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5 Reasons Why I LOVE Lentils!


1. Lentils are cheap. I paid $2.99 for a big package of dried green lentils which should be enough for at least 10 servings. Costing it out, that’s about 30 cents for a solid serving of protein! Not bad, especially when foods costs are skyrocketing these days.

2. Lentils are nutritious. A 3/4 cup serving of cooked lentils is a substitute for meat, an excellent source of iron and packs in about 25% of my daily quota for fibre.

3. Lentils need no soaking.
Unlike many other dried beans, lentils don’t have to be soaked prior to cooking – a real time saver!

4. Lentils are versatile.
For week 3 of my Pulse Pledge, I made Easy Lentils and Rice. Last week, I used a can of lentils to make an amazing Lentil Shepherd’s Pie.

5. Lentils are delicious. They add texture and soak up any spices or flavours in your recipe. Give these nutritious gems a try!

Easy Lentils and Rice

Makes 4 servings

Ingredients
1 tbsp canola oil
1 onion, chopped
2 cloves garlic, chopped
2 stalks celery, chopped
1 red or orange pepper, diced
1 tsp ground cumin
salt to taste
1 cup dried green or brown lentils
2 cups sodium-reduced chicken or vegetable broth

Directions
1. In a saucepan, heat oil over medium heat. Fry onion, garlic, celery and red pepper for a few minutes. Add cumin and salt. Continue cooking until onions are soft.
2. Stir in the lentils.
3. Add broth and bring to boil.
4. Simmer for about 35-40 minutes until the lentils are tender.
5. Serve over cooked rice, whole grain couscous or quinoa.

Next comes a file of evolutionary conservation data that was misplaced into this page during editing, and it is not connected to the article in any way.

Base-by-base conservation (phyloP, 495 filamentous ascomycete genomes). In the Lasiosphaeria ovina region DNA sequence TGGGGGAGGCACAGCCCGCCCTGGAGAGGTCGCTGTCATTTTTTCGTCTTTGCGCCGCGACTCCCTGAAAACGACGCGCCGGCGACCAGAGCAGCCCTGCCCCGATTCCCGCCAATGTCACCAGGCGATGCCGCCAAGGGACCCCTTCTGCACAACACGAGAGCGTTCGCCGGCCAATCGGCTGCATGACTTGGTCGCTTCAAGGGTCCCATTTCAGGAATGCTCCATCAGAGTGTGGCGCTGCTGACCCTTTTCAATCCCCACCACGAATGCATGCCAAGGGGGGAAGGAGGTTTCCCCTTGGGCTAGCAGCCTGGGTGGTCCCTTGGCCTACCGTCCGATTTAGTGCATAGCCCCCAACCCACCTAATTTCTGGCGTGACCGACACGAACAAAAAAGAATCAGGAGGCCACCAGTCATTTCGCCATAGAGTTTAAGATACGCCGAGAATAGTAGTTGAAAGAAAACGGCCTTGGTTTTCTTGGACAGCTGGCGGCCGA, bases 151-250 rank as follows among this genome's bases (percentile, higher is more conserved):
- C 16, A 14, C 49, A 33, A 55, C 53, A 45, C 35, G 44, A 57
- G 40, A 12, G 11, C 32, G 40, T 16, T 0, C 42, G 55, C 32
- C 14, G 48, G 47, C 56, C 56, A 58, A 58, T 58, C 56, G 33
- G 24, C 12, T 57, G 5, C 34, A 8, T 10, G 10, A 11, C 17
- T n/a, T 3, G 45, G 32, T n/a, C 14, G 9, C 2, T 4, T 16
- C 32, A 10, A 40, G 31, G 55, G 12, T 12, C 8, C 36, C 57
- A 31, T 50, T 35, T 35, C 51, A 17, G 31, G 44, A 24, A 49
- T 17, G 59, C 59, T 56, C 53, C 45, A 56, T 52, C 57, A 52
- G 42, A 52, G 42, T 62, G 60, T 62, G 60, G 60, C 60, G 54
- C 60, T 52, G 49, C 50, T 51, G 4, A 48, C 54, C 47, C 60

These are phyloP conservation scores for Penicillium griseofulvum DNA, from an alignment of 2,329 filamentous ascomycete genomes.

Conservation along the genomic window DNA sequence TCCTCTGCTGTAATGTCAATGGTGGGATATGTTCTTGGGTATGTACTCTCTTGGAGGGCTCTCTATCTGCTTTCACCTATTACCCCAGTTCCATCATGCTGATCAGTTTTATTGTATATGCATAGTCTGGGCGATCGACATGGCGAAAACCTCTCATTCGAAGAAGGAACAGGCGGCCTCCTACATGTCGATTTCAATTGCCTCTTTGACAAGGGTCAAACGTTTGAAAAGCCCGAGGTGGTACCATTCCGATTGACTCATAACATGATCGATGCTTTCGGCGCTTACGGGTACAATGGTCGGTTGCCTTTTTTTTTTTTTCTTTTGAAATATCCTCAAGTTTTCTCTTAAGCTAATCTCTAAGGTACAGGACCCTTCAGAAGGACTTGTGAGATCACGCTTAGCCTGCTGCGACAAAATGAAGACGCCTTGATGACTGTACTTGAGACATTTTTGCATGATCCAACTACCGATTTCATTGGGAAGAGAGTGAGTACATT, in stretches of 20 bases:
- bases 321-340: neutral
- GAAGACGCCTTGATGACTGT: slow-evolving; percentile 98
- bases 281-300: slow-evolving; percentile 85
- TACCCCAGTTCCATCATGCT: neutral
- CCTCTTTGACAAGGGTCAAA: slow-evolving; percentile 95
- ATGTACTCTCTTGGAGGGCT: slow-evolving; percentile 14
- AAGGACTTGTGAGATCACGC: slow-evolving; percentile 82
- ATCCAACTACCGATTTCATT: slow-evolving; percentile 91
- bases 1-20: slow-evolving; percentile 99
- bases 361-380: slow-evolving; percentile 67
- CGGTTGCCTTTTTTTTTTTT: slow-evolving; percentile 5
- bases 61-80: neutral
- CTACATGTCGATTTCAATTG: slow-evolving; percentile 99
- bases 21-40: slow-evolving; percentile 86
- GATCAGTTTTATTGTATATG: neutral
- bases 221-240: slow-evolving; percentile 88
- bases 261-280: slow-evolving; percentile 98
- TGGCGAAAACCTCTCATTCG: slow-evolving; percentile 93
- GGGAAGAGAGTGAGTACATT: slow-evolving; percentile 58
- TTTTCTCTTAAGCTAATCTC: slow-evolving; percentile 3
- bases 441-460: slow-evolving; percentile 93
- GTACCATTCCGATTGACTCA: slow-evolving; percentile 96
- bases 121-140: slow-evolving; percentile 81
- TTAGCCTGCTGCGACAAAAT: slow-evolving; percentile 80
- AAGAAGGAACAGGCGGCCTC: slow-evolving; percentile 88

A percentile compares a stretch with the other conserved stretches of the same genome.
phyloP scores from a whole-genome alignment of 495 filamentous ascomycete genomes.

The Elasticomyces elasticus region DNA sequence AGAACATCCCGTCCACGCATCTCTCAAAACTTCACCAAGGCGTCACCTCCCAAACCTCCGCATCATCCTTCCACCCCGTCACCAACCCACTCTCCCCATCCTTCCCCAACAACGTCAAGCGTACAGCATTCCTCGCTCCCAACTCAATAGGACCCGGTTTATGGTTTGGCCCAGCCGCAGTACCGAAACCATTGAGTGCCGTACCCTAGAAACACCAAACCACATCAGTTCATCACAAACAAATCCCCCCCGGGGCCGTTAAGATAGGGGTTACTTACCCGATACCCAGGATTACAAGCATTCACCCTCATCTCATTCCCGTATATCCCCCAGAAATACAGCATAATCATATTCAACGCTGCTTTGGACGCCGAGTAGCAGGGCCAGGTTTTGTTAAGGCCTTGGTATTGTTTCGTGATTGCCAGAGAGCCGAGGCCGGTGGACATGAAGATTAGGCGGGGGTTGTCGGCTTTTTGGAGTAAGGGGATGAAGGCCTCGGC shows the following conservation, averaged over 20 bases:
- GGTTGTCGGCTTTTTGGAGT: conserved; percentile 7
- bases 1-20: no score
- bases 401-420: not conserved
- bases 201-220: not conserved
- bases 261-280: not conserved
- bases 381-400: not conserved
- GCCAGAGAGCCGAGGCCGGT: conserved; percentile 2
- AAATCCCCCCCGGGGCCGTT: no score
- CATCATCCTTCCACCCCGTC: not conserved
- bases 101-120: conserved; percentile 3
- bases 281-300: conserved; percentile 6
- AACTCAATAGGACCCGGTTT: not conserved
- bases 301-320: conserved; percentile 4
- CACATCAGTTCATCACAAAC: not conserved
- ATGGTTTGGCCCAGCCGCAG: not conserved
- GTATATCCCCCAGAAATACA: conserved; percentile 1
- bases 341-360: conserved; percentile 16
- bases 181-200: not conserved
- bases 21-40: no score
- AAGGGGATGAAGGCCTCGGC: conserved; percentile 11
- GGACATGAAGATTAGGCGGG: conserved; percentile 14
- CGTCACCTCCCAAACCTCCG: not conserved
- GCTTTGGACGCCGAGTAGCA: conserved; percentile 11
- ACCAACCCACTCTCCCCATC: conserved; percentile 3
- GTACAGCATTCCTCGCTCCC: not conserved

Product Review: Catelli Gluten-free Pasta


Although I don’t have celiac disease, I do like to try different gluten-free foods every now and then for variety. Quinoa, rice noodles, brown rice and buckwheat noodles are already staples in my house. A few weeks ago, I was delighted to receive a free sample of Catelli Gluten-free fusilli. I had served different types of gluten-free rice pasta in the past, but the texture just wasn’t a winner with my kids.

This gluten-free fusilli is made from the flour of four grains: white rice, brown rice, corn and quinoa. In 1¼ cup (85 grams) of the dry fusilli, you’ll get 310 calories, 2 grams of fat, 66 grams of carbs, 6 grams of protein, 0 sodium, 3 grams of fibre and 6% DV for iron. It’s nutrition profile is similar to regular enriched white pasta except that the gluten-free fusilli is much lower in B vitamins and iron because, like most gluten-free products, Catelli’s gluten-free pasta isn’t made with enriched flours.

There were three cooking times suggested on the package: 7 minutes for very firm; 8 minutes for firm; and 9 minutes for tender. I taste tested the pasta at each stage and must say that they were right on the mark! And what about the taste? Both of my kids gave the product a “thumbs up”, and so did I! Both the taste and texture were just as the package promised – delightful!

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